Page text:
Pride and Predjudice


Written on Sunday, February 22, 2009 by haleigh

Sunday, February 22, 2009

As part of my requirements for school, I must read selected texts within the genre, and critically examine them. One of the texts I chose for this semester is Pride and Prejudice because (gasp!) I haven't read it before and I thought the whole "requirement" thing might give me the necessary motivation.

In fact, it did, and of course, I loved every word. Though I must say, by the time Mr. Darcy got around to proposing (again) to Elizabeth, it was subtly buried in a paragraph, and I missed it. When she announced to Jane she was engaged, I had to go back and figure out when that had happened. lol.

So P&P is, of course, classic literature, and reads like classic literature. There was the omniscient narrator, a ton of telling, and adverbs everything. Fortunately, unlike Frederica there was no one ejaculating their words. Thank god.

The thing that really stood out to me the most in the novel is the character arcs. Both characters went through major changes from over the course of the book. Mr. Darcy was as proud and haughty as Elizabeth was accusing him of being, and by the end of the book, he had seen the error of his ways. He told Elizabeth about his change of heart, but even more importantly, it was shown through his subsequent actions. He put up with her mother, who he had previously dismissed as a liability, he spoke to her "trade class" aunt and uncle with the utmost manners. And most importantly for Elizabeth, he ended his interference between Jane and Mr. Bingly.

And Elizabeth changes as well, though it wasn't quite the complete reversal of Mr. Darcy's change. Elizabeth made snap judgments, and believed Mr. Wickham's account of Mr. Darcy's behavior, all of which she was forced to read after Mr. Darcy explained all in his letter. Not only did she have to change her own mind, she then had to admit her bad judgment to Jane, whom Elizabeth had previously convinced of Mr. Darcy's wicked ways.

Even though there were other characters in and out of the story - Lydia with Mr. Wickham; Jane and Mr. Bingly - but it's Elizabeth and Mr. Darcy who have such wonderful changes throughout the story.

Tips for writng fast


Written on Tuesday, February 10, 2009 by haleigh

Tuesday, February 10th, 2009

So at Barnes and Noble last week, I came across the Book in a Month guide. I'm not sure I could - or would want to - write a book in a month, but this had some great tips for writing fast. (It also had some great charts and workshops downloadable from the author's website without buying the book.)

Two great tips have really stuck out to me. The first is writing "as-if." I often find myself making fairly significant changes to character or plot, esp at the beginning, which forces me to go back and change everything coming before it. The author's tip: jot a note as to the change, and continue writing "as-if" you did make that change already. Mark down the page # where you started writing with the change, so that you can easily go back and fix it.

Another idea was about research. This is the one that's really saved me time. Instead of researching things as you go, jot a note as to what you need to research, and keep writing. So as I was writing along last week and realized I needed a Palestinian name for a character. So I googled "common Palestinian male names" and then spent an hour on Wikipedia learning how Arabic names are structured, all the different types of names they have (no easy first, middle, last in Arabic!), and which names are religious vs. secular.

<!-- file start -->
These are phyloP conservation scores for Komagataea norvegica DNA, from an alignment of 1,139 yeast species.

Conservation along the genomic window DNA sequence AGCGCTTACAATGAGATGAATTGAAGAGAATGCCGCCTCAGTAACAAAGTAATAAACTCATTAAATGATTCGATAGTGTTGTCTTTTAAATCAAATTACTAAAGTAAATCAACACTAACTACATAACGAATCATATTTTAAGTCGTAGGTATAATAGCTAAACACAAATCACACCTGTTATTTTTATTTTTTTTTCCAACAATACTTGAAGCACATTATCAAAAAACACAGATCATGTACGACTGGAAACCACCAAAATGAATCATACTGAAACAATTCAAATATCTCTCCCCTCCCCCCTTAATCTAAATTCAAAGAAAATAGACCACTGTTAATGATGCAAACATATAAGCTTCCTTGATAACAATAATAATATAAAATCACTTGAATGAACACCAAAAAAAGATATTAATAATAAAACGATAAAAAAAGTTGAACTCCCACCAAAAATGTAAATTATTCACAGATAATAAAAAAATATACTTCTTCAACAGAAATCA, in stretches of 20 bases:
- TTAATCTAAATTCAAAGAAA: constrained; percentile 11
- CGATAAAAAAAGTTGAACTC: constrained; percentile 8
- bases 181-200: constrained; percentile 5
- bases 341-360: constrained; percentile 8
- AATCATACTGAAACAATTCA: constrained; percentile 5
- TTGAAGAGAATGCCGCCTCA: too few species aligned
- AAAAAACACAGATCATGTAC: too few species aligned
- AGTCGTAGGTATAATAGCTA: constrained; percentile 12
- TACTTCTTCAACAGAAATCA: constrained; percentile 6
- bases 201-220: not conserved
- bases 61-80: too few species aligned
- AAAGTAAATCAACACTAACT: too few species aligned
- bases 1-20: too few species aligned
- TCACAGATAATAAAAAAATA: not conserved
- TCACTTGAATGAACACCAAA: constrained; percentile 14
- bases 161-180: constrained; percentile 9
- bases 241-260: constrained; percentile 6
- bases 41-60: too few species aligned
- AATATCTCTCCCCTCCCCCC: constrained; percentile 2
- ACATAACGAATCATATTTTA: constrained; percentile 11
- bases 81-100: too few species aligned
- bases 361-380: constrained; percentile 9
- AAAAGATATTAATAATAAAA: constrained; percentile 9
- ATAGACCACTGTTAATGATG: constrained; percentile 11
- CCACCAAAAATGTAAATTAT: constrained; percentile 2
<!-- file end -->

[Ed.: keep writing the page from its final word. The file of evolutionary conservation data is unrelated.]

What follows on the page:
Instead, had I been following these tips, I could have just jotted down, "Check Palestinian names, chapter 2, scene 1" and spent that hour writing another page or two. But then again, I wouldn't know that the Ism usually has a religious prefix, and comes before the Kunya name, which you only receive after the birth of your first-born. Wow.

"he grinned at her...."


Written on Friday, February 06, 2009 by haleigh

Saturday, February 7th

So in one of my critiques at school, I received a very interesting remark I didn't expect. A very contentious reader wrote on my page: "You use the words 'smile' and 'grin' a lot. Those are lazy words and you write better than that."

This had never occurred to me before, how often I use the phrase "he smiled" or "she grinned," and how little such a phrase actually conveys. There are a gazillion different smiles. Happy smiles and fake smiles and sexy smiles and nervous smiles....big grins that light up your face and little ones that show sheer, unadulterated amusement.

I've recently started watching a TV show. This is a big deal for me, as there are only two shoes on television I'll watch regularly. I now have a third, and I have (in two episodes) fallen deeply, deeply, in love. "Lie to Me' on Fox on Wednesday nights (or even better, here). The show is about a man who has spent his career researching facial expressions, and can spot any lie. A human lie detector. His firm is contracted by the FBI, various law enforcement agencies, politicians, etc, to find out if people are lying or telling the truth.

The nuances they can spot are phenomenal. What the slightest furrow in the eyebrows might mean. The slightest tilt of the lips. A change in breathing. A change in speech patterns (apparently, if you stop using contractions mid-way through a conversation, it's a big red flag).

So this has gotten me thinking more about what you can do with facial expressions, and all the nuances you can use. The small little subtitles that can show emotion in a way that "He grinned at her" cannot.

So, any words or phrases you use lazily without thinking about it? Anybody else overuse smile or grin? Anybody else hooked on this show?